Water by night to beat the drought, farmers in the Fens are urged

Farmers in the Fens are being told to water their crops by night, as the Environment Agency draws up emergency plans to tackle a summer drought.

Ministers, farmers and utility companies are meeting this week to discuss the growing crisis.

Environment secretary Caroline Spelman has asked the Environment Agency (EA) to prepare a report on the impacts of the drought.

East Anglia was the driest part of the country in May, the EA's chief drought officer said last night.

While most of southern England received between 58pc and 64pc of its expected average rainfall last month, the East saw just 47pc – less than 5mm of rain since February in some areas.

Farmers' leaders fear a prolonged dry spell will reduce crop yields and push up food prices.

Soils are said to be the driest they have been for 50 years. Growers in the Fens, between Cambridge and King's Lynn, are being asked to water their crops at night.

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Those who abstract water from rivers and boreholes are licensed by the Environment Agency, which limits the amount they can take to irrigate their fields.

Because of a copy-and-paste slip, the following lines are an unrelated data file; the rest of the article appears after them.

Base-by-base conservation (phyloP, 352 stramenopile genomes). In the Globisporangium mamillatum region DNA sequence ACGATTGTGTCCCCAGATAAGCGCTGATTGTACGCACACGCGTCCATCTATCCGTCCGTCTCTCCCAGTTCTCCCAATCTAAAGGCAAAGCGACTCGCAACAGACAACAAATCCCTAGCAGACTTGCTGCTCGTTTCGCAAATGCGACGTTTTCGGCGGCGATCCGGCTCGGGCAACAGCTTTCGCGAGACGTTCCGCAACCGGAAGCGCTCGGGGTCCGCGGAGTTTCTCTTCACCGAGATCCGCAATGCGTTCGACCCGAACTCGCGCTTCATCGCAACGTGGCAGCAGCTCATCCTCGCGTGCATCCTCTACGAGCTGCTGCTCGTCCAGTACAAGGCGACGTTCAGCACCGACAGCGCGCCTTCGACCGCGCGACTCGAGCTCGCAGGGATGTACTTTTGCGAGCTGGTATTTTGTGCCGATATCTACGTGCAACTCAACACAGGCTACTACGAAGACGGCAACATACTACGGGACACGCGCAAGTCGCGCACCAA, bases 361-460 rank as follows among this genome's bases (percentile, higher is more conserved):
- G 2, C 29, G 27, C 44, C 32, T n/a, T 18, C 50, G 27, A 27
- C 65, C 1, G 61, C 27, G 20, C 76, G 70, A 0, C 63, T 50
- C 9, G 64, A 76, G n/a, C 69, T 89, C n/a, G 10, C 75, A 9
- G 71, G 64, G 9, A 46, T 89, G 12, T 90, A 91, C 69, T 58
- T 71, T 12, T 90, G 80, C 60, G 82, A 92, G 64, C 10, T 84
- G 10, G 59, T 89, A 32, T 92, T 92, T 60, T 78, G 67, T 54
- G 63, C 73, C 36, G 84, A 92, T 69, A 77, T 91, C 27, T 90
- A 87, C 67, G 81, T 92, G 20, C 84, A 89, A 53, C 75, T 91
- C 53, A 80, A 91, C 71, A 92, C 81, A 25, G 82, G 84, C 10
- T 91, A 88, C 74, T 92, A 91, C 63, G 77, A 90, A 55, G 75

Stuart Sampson, the EA's national drought co-ordinator, said the agency had asked 140 licence holders for 'voluntary restrictions' to safeguard supplies. 'Farmers are irrigating during the night to reduce water lost to evaporation following agreement between us, farmers and other abstractors,' he said.

'Some water abstraction licence holders across parts of England and Wales have had to stop abstracting due to conditions on their licence which are linked to low river flows.'

Mr Sampson said continued dry weather would increase the pressure on supplies as the drought impacts on the environment.

'We would expect to start seeing more environmental impacts such as dried-out ponds, fish struggling for oxygen and algal blooms,' he said.

'These impacts tend to occur in the height of summer, in response to heat waves and when absolute flows are at their lowest.'

So far, Anglian Water has said it does not expect to have to impose hosepipe bans. But water companies in the West Country are urging gardeners to go easy.

Rivers in the South-west and Wales are suffering from low flows. EA scientists fear low water levels could harm salmon and sea trout populations, by preventing the fish from reaching their spawning grounds.

Mr Sampson said the EA would publish a report predicting the impacts of the drought and plans to manage it by the middle of this month.

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